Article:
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The Treatment Needs of Military Veterans with Drug Abuse & PTSD

Veterans are a unique population with unique treatment needs. Common challenges faced by military veterans include:

  • Difficulty reintegrating into civilian life.
  • Serious physical injuries, including brain injuries.
  • Co-occurring disorders such as PTSD.

These individuals may benefit from drug rehab programs that specifically target the veteran population and treat co-occurring disorders such as PTSD.

Rates of Substance Abuse of Veterans

For many veterans, the struggle of addiction is one they know all too well:

Veteran in a therapy session

  • Among veterans who were in the wars in Iraq and Afghanistan, 10% of those who seek treatment with the VA have a substance abuse problem.1
  • Substance use disorders are more common among male veterans than female veterans.2
  • Alcohol is the most abused substance among military veterans.2
  • More than 60,000 veterans are currently identified in the VA system as having an opioid addiction.3
  • Younger, non-married veterans tend to have higher rates of substance abuse. According to data from 2004-2006, 25% of veterans between 18 and 25 met criteria for a substance use disorder, a rate 2x as high as vets between 26 and 54 and 5x as high as vets 55 and older.4

Substance Abuse and PTSD in Veterans

Veterans are particularly at risk of suffering from co-occurring disorders, especially PTSD. In fact, veterans who have substance use disorders are 3 to 4 times more likely to receive a PTSD or depression diagnosis than veterans who do not struggle with addiction.2

The National Center for PTSD also notes that more than 20% of veterans who have PTSD also have substance use disorders.1

PTSD is associated with combat, terrorist attacks, sexual assault, and other traumas commonly associated with military experience.5

Veterans who suffer from PTSD may:5

  • Feel on edge.
  • Experience flashbacks.
  • Avoid people, places, and things that remind them of the trauma.
  • Feel numb or unable to enjoy things they used to like.

These symptoms can be incredibly distressing, and a veteran may find themselves using drugs or alcohol in an attempt to relieve them—a practice called self-medication.6

Unfortunately, veterans who have PTSD are not only at a higher risk of developing a substance use disorder but are also more likely to:2

  • Receive higher doses of opioid prescriptions.
  • Receive prescriptions for both opioids and sedative-hypnotics (which taken together, may easily result in overdose).
  • Receive an early refill of their prescriptions.

With more access to prescriptions such as opioids, it’s all too easy to see how a veteran with PTSD may be especially at risk of abusing substances.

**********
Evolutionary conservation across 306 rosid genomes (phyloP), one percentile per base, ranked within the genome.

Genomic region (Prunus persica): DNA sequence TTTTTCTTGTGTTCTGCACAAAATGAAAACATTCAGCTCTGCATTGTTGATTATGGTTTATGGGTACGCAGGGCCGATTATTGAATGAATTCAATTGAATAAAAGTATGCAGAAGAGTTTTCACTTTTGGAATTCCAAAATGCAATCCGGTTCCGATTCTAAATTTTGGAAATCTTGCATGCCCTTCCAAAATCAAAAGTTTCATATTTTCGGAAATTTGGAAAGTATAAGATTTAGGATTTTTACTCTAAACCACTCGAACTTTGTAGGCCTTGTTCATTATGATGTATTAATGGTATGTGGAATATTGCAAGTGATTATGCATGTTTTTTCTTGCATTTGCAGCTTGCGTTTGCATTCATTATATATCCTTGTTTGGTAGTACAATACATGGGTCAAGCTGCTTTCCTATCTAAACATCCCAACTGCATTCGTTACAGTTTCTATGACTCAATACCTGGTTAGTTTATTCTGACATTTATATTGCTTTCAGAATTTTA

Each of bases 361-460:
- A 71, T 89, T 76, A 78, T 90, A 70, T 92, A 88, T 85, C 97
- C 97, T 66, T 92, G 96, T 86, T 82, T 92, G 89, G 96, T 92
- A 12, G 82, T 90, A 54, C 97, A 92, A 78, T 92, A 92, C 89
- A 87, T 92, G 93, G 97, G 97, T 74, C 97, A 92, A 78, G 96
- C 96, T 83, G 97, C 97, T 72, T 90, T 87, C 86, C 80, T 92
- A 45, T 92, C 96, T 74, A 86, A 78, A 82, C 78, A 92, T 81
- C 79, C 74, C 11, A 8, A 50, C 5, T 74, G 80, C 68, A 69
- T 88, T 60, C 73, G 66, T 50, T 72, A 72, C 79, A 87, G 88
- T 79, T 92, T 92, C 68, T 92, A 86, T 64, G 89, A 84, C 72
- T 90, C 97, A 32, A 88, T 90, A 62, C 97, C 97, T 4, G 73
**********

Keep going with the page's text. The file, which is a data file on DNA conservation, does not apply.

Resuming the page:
This prevalence of substance abuse and PTSD among veterans creates a special need for substance abuse treatment that can take into account the complicating factors of PTSD.

Treatment for Veterans

Addiction is a major problem among military veterans. While the VA has made numerous attempts to curtail the problem with various programs, rates of SUDs among veterans keep increasing.2

Military veterans often have unique challenges that may perpetuate alcohol or drug use and make recovery more difficult, including:2

Veteran in wheelchair

  • Trauma exposure such as war/combat.
  • A high prevalence of co-occurring disorders.
  • Post-deployment challenges, such as difficulty reintegrating into civilian life.
  • Prevalence of physical injury.

For veterans with co-occurring disorders, integrated treatment is vital. Because substance abuse and mental health disorders such as PTSD tend to feed into each other, it is much harder to recover from one if the other is not treated.2

One study found that individuals who received treatment for PTSD and saw an improvement in their symptoms also showed improvements in substance use.7

Treatment types that may improve symptoms include:2

  • Cognitive-Behavioral Therapy – A therapy that help change thinking patterns to change emotions and behaviors.8
  • Motivational interviewing – Therapy focused specifically on addressing ambivalence and boosting a person’s motivation to change.9
  • Medication-assisted treatment – The combination of therapy plus medications to improve the urge to abuse substances.10
  • Trauma-focused therapies—Interventions that specifically address unresolved traumas.

Our Salute to Recovery program for veterans offers each of the above and also addresses the unique challenges listed above in classes that address veteran-specific topics such as:

  • Post-traumatic stress.
  • Family and relationships.
  • Inaccurate/harmful ways of thinking.
  • Military culture.
  • Hypervigilance.

Don’t let addiction continue to take your life from you. We are here for you with a program designed specially for your needs.